I must take vigorous exception to Tom Sawyer's (Letters, April 1-7) logic in his criticism of Leo White's commentary “Our Wrath is Righteous — But Is it Right?”

While Mr. Sawyer was disgusted with Mr. White's analogy, I think he'll find himself in opposition to our Pope John Paul II who has stated, “I insist on repeating clearly to all, once again, that no one may kill in God's name, recalling our brothers and sisters in Iraq, living under a pitiless embargo. … The weak and the innocent cannot pay for mistakes for which they are not responsible.”

What Mr. Sawyer is apparently defending is an approach which the Catholic Church has consistently denounced as evil, that is, Proportionalism — or, put another way, “Let us do evil so that good may result.”

Let me remind Mr. Sawyer that as of 1997, the UNICEF study reported that 1.2 million had died as a result of the embargo, the majority of whom were children under the age of 5. This is what our Holy Father (along with the bishops) calls killing the innocent. As for his comparison with the U.S.S.R, there may have been economic pressure there but there wasn't an all-out sanctioning causing the death of people.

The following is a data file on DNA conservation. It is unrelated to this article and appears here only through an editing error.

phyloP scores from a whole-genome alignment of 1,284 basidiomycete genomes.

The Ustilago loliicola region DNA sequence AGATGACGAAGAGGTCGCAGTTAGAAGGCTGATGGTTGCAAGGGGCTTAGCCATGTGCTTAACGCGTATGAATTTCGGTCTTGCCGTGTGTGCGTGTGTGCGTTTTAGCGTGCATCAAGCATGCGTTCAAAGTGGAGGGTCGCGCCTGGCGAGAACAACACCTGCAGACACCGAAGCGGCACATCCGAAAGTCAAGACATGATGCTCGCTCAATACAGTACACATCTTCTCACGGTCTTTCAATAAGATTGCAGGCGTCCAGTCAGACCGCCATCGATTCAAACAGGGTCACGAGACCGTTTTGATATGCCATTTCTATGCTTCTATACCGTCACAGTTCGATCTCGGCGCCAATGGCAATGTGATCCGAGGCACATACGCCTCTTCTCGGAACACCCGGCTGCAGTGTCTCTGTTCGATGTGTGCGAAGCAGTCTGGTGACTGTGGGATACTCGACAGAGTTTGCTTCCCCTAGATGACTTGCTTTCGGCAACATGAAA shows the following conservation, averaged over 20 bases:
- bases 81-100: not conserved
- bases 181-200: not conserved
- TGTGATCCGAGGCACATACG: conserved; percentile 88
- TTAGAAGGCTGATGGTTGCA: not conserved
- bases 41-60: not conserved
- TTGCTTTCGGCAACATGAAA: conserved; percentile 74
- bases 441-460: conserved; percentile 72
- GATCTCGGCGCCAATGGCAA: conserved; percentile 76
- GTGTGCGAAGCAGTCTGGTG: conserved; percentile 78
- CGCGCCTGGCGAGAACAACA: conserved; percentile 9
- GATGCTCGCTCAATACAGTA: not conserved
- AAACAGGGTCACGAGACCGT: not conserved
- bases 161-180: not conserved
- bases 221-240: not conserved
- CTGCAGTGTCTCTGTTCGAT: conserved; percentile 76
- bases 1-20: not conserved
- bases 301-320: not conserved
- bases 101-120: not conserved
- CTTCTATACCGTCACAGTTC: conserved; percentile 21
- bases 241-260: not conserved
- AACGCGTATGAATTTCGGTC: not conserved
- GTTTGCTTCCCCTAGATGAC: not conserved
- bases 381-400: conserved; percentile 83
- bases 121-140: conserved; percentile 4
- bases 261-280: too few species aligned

Secondly, there are no signs that the sanctions are working toward their desired end. If anything, they seem to be strengthening the people's commitment to Saddam Hussein, viewing him as a victim, along with themselves, of a common enemy.

The comparison with rogue bands in Africa intercepting convoys of food as a point against sending aid to Iraq is a bad argument. By this line of logic we should-n't attempt to help the sick and starving in any troubled nation because there is no guarantee that the goods will reach their destination.

Mr. Sawyer's point on welfare nations building up their military with bad intentions is well taken. Nations’ concern for self-defense against a dictator is legitimate and the solution is a complex one, but we must pray that our leaders will find a just solution. We must staunchly reject any approach that employs sin as a means to an end.